8 August 2011

Uncompahgre Cultivates Tomorrow’s Foresters While Shaping Future Forests

Wally Covington, Andy Egan, and Tammy Randall-ParkerWatch the YouTube video

MONTROSE, Colo. -- Sifting through a lush carpet of grasses and forbs and neatly dressed in a Forest Service uniform, Emily Bernier calls out, “We’ve got 20 percent cover of Pseudostellaria.”

Guided by Montrose High School science teacher Rusty George, this 17-year-old is participating in the Forest Service Forestry Intern Program. She’s spending her summer monitoring the effects of thinning projects on the vegetation of the Uncompahgre Plateau, an overcrowded ponderosa pine and mixed conifer forest in southwestern Colorado.

“Anytime you can place young people in a position where they can see the importance of protecting and restoring the wildlands and taking care of this country’s resources, you shape their thinking process about their future and the future of the world,” said George.

Bernier is heading to Colorado State University in the fall for a biomedical sciences degree and a minor in conservation biology. Her dream is to become a surgeon, restoring health to sick patients. Similarly, the training she’s receiving in the woods is part of a massive effort aimed at restoring health to the forest.

“Whether you are taking care of people or trees, I’m trying to make the world better than what I was born into,” she said.

The Uncompahgre Plateau Collaborative Restoration Project is one of nine landscape-scale treatment efforts nationwide funded by the U.S. Forest Service.

“The plateau is a million-acre landscape that is threatened by three primary concerns,” said Ouray District Ranger Tammy Randall-Parker. “After a century of excluding fire, we now have a lot of young trees that shouldn’t be here today, competing with each other for nutrients, and creating a crown fire risk. The now weakened older trees have become vulnerable to unprecedented insect infestations. Bugs like bark beetles have moved in and are taking over, killing trees. A third risk is the decline of key forest components like aspens and meadows in these dense pine forests.”

“The top problem if you look around is the forest,” said CSU School of Ecosystem Science and Sustainability Professor Dan Binkley. “We’ve lost something that’s not quite the forest. The meadows are an important part of the ecosystem. And with all these trees, a little dry weather and wind will create a fire situation that will then result in what we don’t want, the world’s biggest meadow.”

With a common vision to restore the plateau to a more natural ecological condition that can withstand wildfire, drought, climate change and attacks from insects and disease, land managers, environmentalists, wood products industry representatives, scientists, educators and elected officials have come together.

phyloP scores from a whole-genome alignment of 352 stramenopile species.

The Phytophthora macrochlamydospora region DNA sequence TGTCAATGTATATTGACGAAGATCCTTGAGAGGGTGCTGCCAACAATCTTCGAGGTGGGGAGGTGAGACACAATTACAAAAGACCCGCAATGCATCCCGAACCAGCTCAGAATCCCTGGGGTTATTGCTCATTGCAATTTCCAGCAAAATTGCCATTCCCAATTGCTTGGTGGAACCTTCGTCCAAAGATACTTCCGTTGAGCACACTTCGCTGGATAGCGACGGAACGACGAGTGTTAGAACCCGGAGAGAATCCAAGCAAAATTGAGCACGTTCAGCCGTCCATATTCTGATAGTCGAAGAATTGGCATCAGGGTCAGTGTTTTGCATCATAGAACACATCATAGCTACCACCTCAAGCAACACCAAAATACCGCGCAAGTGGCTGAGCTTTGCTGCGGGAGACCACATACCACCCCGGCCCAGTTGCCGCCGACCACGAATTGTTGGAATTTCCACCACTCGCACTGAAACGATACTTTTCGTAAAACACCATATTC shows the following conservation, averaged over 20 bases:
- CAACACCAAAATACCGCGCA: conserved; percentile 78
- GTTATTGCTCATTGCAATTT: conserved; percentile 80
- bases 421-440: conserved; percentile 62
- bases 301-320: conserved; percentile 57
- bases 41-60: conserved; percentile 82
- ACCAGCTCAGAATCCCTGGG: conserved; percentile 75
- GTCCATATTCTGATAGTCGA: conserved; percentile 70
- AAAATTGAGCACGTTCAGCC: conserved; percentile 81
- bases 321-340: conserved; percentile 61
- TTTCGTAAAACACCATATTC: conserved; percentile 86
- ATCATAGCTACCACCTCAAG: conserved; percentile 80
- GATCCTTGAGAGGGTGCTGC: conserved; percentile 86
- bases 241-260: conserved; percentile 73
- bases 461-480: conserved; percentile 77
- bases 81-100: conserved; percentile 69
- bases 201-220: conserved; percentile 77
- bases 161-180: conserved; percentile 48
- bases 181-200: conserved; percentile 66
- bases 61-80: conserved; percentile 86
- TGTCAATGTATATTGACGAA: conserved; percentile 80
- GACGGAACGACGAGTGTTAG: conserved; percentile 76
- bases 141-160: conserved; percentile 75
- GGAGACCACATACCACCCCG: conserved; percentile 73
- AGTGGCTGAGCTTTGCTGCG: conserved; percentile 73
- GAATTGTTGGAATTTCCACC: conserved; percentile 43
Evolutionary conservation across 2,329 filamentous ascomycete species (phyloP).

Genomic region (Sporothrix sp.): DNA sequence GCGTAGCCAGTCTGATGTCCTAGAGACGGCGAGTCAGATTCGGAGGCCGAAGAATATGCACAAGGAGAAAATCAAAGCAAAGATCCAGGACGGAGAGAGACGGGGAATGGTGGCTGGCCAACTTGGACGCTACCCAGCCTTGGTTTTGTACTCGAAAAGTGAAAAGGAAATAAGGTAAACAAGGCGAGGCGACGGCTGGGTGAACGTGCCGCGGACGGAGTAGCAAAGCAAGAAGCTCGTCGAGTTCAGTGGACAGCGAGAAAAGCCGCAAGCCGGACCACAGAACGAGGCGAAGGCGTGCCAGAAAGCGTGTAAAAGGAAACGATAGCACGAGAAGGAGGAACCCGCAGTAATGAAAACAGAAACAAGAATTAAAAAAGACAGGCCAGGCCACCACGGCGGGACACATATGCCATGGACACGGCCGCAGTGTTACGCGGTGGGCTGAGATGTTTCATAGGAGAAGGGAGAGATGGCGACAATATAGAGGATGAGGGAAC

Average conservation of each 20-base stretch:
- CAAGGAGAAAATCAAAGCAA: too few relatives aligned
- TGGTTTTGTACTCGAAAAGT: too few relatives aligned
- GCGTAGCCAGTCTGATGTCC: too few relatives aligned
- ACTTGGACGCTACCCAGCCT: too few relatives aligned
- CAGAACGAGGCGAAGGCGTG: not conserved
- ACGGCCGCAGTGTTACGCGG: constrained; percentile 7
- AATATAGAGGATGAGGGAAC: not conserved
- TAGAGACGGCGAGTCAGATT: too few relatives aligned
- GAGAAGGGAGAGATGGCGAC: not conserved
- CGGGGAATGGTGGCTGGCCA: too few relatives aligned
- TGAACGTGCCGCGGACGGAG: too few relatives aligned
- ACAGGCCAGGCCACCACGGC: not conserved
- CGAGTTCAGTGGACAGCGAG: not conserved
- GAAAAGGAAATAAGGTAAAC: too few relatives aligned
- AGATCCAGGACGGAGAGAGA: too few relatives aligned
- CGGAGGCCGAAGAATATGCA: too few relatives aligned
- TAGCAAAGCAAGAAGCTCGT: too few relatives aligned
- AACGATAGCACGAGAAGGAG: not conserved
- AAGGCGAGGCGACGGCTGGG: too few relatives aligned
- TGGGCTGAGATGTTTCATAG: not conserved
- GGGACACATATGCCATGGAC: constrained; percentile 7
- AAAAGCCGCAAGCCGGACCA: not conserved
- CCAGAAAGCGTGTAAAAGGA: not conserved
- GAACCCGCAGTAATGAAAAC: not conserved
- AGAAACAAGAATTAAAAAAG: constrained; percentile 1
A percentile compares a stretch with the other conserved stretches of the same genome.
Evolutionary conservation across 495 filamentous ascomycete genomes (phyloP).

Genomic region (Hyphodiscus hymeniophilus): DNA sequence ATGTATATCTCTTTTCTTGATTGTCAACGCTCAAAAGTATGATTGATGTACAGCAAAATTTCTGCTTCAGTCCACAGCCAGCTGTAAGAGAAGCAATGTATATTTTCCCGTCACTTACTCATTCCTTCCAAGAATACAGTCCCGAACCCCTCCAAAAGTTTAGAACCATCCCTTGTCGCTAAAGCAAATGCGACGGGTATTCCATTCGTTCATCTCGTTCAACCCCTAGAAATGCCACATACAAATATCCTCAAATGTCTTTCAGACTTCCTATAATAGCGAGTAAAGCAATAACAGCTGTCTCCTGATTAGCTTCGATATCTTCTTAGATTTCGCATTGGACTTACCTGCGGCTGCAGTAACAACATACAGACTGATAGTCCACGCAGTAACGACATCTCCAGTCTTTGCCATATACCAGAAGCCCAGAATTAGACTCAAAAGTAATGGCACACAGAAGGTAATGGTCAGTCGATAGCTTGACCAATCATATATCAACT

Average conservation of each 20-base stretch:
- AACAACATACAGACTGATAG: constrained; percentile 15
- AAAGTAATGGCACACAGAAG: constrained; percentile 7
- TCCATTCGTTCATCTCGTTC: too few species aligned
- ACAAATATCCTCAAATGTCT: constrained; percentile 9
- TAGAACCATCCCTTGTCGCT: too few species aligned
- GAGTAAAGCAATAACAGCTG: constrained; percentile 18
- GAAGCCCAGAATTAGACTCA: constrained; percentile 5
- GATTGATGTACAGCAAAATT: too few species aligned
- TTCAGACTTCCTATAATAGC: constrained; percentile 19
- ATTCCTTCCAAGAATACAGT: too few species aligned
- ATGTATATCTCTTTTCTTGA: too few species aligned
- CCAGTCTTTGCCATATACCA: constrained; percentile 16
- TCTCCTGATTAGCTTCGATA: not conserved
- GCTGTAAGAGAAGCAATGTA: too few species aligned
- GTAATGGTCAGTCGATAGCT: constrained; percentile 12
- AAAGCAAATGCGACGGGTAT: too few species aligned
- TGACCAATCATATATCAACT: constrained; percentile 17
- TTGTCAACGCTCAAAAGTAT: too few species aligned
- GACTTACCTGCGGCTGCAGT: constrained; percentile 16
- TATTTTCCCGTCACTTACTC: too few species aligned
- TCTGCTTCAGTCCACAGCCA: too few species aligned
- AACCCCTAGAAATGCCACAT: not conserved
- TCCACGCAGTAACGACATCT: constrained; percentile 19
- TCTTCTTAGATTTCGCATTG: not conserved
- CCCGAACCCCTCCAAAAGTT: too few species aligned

The group met this summer on a 50-acre parcel that had been mechanically thinned and is a part of a 1,000-acre stewardship contract to be worked on throughout the coming year.  Other stewardship contracts, about one each year, are planned for the next 10 years.

“Prior to the treatment this was very dense, a condition we would not have seen prior to human settlement,” said Tony Cheng, director of the Colorado Forest Restoration Institute at Colorado State University, part of the¬† Southwestern¬† Ecological Restoration Institutes. “A main objective of the project was to open up the forest, favoring the ponderosa pine and Douglas firs and removing the subalpine fir and other species that had encroached on the area because it hadn’t burned for a number of years.”

Along with ground fires, also missing from the western landscape in recent years are loggers. “Through this collaboration we’ve created a process that has broken the gridlock in resource management,” said retired CSU Ecology Professor Bill Romme. “There’s been a lot of uncertainty in the supply of timber, so small-time loggers couldn’t make a living and we lost the market for the excess trees.”

Colorado Wild Director Ryan Bidwell says the treated area may appear harsh to those used to seeing thick forests, but he calls it a necessary step to transition forests from current conditions to a restored state. “It’s a work in progress. We’re all operating with the same understanding of what this landscape should look like and could look like, taking action that’s driven by what the forest needs and not by economic or political objectives.”

Also involved in the collaborative effort is Stu Krebs. Born and raised in Montrose, Krebs has spent a good part of his 60+ years in the backcountry. “When I was 15, the forest was more open. It’s oppressive how closed much of the plateau is these days. This restoration project is really neat. We’ve been out on our hands and knees trying to pick up evidence of what things were like in 1879. When I walk around this treated area, I’m struck by this gut feeling that it feels like this is the way things should be

Ranger Randall-Parker looks to this ambitious restoration effort with optimism in a race against time. “We’ve really got maybe just the next 20 years to abate the fire and insect threat before we lose it all. But I have great confidence in what we can accomplish together.”